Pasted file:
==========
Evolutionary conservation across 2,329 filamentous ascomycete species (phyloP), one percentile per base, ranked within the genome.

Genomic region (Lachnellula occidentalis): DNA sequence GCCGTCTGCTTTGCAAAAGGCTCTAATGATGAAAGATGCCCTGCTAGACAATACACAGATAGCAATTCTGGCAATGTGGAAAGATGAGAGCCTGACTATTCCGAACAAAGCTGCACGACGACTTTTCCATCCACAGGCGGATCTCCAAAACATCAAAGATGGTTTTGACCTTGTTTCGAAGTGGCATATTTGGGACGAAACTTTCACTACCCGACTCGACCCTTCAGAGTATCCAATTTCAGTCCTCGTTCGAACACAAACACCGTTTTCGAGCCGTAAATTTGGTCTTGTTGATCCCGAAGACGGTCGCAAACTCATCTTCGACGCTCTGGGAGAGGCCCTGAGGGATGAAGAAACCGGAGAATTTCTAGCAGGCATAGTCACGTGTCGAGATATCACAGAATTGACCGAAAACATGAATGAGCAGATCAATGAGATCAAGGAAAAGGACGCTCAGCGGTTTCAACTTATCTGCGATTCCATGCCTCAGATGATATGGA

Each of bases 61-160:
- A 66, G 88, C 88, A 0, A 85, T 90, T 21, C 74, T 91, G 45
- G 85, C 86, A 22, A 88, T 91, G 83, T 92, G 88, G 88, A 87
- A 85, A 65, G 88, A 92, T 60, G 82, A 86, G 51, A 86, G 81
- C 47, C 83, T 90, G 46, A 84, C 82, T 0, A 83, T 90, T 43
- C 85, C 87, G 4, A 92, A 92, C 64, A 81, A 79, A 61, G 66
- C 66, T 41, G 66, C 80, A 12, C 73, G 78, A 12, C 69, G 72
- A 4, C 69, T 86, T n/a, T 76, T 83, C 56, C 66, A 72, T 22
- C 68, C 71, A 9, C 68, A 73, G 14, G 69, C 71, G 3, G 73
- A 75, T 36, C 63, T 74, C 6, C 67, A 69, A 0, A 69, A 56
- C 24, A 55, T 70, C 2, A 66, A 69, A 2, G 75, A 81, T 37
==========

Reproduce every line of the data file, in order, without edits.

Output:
Evolutionary conservation across 2,329 filamentous ascomycete species (phyloP), one percentile per base, ranked within the genome.

Genomic region (Lachnellula occidentalis): DNA sequence GCCGTCTGCTTTGCAAAAGGCTCTAATGATGAAAGATGCCCTGCTAGACAATACACAGATAGCAATTCTGGCAATGTGGAAAGATGAGAGCCTGACTATTCCGAACAAAGCTGCACGACGACTTTTCCATCCACAGGCGGATCTCCAAAACATCAAAGATGGTTTTGACCTTGTTTCGAAGTGGCATATTTGGGACGAAACTTTCACTACCCGACTCGACCCTTCAGAGTATCCAATTTCAGTCCTCGTTCGAACACAAACACCGTTTTCGAGCCGTAAATTTGGTCTTGTTGATCCCGAAGACGGTCGCAAACTCATCTTCGACGCTCTGGGAGAGGCCCTGAGGGATGAAGAAACCGGAGAATTTCTAGCAGGCATAGTCACGTGTCGAGATATCACAGAATTGACCGAAAACATGAATGAGCAGATCAATGAGATCAAGGAAAAGGACGCTCAGCGGTTTCAACTTATCTGCGATTCCATGCCTCAGATGATATGGA

Each of bases 61-160:
- A 66, G 88, C 88, A 0, A 85, T 90, T 21, C 74, T 91, G 45
- G 85, C 86, A 22, A 88, T 91, G 83, T 92, G 88, G 88, A 87
- A 85, A 65, G 88, A 92, T 60, G 82, A 86, G 51, A 86, G 81
- C 47, C 83, T 90, G 46, A 84, C 82, T 0, A 83, T 90, T 43
- C 85, C 87, G 4, A 92, A 92, C 64, A 81, A 79, A 61, G 66
- C 66, T 41, G 66, C 80, A 12, C 73, G 78, A 12, C 69, G 72
- A 4, C 69, T 86, T n/a, T 76, T 83, C 56, C 66, A 72, T 22
- C 68, C 71, A 9, C 68, A 73, G 14, G 69, C 71, G 3, G 73
- A 75, T 36, C 63, T 74, C 6, C 67, A 69, A 0, A 69, A 56
- C 24, A 55, T 70, C 2, A 66, A 69, A 2, G 75, A 81, T 37